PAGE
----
Hanuman statues 'to protect nation'
Deputy Prime Minister and Defence Minister Prawit Wongsuwon yesterday presided over a ceremony to cast statues of Hanuman -- a Hindu monkey god -- intended to safeguard the country and the monarchy.
The casting ceremony was held in the compound of the Bangkok City Pillar Shrine in Sanam Luang where a ceremony was also held to mark 234 years yesterday of the shrine's establishment.
Deputy Defence Minister Udomdej Sitabutr, permanent secretary for defence Preecha Chan-o-cha, and the armed forces leaders were also present.
The Hanuman statues were made at the suggestion of Phra Prommangalacharn, assistant abbot of Wat Trai Mit Witthayaram in Bangkok, a source said.
Phra Prommangalacharn, better known as Chao Khun Thongchai, is a senior monk who has frequently travelled to King Power stadium of Leicester City to give blessings to the club's players. The Foxes are currently at the top of English Premier League table with four games remaining.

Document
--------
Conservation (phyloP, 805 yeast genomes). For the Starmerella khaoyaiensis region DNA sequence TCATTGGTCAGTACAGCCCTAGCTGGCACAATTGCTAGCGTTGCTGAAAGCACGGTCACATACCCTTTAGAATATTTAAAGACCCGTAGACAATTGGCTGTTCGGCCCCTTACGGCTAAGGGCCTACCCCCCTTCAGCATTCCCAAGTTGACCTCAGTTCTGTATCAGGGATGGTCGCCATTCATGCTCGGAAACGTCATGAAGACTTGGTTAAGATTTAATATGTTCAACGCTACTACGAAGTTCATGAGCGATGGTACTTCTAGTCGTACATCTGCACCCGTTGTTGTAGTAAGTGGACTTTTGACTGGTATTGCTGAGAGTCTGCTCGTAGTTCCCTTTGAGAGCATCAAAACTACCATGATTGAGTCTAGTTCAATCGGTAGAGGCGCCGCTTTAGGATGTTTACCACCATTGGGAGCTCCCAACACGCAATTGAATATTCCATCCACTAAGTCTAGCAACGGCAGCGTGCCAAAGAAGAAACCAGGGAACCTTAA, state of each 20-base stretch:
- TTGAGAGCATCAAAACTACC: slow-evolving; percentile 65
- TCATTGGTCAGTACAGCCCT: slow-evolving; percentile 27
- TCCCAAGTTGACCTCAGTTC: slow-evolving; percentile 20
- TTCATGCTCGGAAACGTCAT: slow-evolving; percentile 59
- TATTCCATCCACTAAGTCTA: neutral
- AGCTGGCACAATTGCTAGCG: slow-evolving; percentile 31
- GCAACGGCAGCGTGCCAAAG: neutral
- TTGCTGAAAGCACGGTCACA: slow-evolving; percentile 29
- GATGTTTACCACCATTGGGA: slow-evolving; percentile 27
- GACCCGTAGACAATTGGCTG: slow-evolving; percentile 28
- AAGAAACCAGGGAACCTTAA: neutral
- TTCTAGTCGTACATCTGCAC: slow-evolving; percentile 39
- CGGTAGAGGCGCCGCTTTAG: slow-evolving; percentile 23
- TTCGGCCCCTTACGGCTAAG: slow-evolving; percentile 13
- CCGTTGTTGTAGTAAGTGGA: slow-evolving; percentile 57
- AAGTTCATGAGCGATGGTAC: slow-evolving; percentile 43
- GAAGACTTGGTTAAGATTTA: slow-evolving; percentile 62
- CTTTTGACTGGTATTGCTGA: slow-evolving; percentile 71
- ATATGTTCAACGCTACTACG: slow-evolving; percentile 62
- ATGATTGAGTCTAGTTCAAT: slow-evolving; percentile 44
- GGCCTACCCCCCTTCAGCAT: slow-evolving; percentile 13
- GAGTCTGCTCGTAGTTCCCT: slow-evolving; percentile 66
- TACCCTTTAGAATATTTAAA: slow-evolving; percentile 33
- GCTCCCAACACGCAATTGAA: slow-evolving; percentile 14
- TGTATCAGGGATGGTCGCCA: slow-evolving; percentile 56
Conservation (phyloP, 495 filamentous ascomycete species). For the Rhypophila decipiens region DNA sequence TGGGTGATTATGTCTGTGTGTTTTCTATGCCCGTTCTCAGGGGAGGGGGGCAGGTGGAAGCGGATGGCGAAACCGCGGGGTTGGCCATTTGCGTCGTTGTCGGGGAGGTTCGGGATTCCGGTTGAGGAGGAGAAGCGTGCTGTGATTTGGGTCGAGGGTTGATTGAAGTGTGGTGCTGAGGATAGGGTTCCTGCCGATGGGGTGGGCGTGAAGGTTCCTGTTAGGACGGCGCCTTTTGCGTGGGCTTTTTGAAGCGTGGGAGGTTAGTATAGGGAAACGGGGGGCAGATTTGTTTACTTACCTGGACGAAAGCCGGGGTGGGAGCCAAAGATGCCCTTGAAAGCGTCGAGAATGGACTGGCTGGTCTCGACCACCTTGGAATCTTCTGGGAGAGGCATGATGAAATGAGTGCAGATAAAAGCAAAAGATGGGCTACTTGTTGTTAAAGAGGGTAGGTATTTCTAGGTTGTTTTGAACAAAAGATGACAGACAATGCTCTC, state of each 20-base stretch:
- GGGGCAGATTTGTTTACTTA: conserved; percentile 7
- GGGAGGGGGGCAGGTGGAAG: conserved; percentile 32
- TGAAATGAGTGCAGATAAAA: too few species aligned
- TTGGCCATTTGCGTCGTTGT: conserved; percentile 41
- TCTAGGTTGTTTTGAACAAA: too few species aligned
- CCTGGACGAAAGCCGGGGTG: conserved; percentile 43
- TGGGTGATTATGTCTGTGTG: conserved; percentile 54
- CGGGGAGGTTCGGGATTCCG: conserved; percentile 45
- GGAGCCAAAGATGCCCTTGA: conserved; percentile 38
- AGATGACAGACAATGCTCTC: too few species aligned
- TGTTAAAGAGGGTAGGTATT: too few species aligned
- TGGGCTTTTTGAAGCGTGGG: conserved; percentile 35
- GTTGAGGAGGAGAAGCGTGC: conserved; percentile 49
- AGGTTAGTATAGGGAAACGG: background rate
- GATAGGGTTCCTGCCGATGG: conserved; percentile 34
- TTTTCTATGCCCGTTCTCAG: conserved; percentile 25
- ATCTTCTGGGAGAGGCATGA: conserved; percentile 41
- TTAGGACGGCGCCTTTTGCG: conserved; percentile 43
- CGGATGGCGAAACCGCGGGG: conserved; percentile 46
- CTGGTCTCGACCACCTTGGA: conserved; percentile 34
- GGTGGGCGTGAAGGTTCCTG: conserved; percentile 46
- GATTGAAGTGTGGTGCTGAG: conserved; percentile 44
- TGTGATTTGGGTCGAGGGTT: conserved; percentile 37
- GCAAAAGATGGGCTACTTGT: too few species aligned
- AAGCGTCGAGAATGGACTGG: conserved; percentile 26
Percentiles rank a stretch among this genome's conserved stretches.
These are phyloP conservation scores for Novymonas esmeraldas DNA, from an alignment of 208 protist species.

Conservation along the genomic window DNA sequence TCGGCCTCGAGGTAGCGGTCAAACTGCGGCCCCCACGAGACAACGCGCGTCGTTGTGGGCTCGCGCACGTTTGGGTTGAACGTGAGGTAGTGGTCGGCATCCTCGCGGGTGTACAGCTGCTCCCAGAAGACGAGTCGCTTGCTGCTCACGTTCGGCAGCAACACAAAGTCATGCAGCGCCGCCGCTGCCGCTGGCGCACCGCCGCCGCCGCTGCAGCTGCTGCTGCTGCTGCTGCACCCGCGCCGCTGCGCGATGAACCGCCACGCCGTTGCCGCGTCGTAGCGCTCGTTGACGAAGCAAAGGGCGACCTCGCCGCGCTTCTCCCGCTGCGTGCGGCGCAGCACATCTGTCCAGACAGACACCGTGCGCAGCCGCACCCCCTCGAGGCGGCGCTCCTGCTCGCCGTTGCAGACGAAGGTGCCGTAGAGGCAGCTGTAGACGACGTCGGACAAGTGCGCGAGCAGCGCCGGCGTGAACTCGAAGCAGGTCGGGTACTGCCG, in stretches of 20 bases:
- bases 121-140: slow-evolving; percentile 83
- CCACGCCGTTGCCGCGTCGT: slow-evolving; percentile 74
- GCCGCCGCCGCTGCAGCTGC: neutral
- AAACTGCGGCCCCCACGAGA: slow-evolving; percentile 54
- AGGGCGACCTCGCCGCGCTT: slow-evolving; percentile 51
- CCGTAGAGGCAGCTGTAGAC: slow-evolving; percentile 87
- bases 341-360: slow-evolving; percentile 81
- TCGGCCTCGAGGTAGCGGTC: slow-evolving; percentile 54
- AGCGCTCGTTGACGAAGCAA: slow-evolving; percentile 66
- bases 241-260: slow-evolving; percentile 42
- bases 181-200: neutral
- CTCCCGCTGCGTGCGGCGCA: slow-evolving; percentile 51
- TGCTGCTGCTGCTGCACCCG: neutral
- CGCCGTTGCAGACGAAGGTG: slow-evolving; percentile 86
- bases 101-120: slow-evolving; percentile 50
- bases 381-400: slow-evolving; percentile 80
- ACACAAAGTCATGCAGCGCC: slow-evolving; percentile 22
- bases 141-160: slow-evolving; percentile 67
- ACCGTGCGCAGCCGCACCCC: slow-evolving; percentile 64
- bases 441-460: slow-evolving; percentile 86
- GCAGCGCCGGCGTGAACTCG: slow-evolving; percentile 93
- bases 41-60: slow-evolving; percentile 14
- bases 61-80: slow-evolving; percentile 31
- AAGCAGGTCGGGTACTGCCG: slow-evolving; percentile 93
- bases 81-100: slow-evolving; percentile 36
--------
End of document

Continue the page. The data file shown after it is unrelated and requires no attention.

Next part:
"Hanuman is a soldier safeguarding the King and the country," a source quoted the monk as saying.
Hanuman is a Hindu monkey god and his exploits as a warrior in the monkey army led by the Hindu god Rama are mentioned in the Hindu epic tale of Ramayana.
A total of 1,309 Hanuman statues will be cast. Of them, nine will be cast in gold, 300 in silver and 1,000 will be made of a mixture of several types of metal.
Built on April 21, 1782, the Bangkok City Pillar Shrine houses two pillars. The taller pillar was erected in 1782 by King Rama I, the founding monarch of the Chakri Dynasty.
The shorter pillar was installed 70 years later during the reign of King Rama IV. The shrine is a major attraction drawing numerous worshippers and tourists.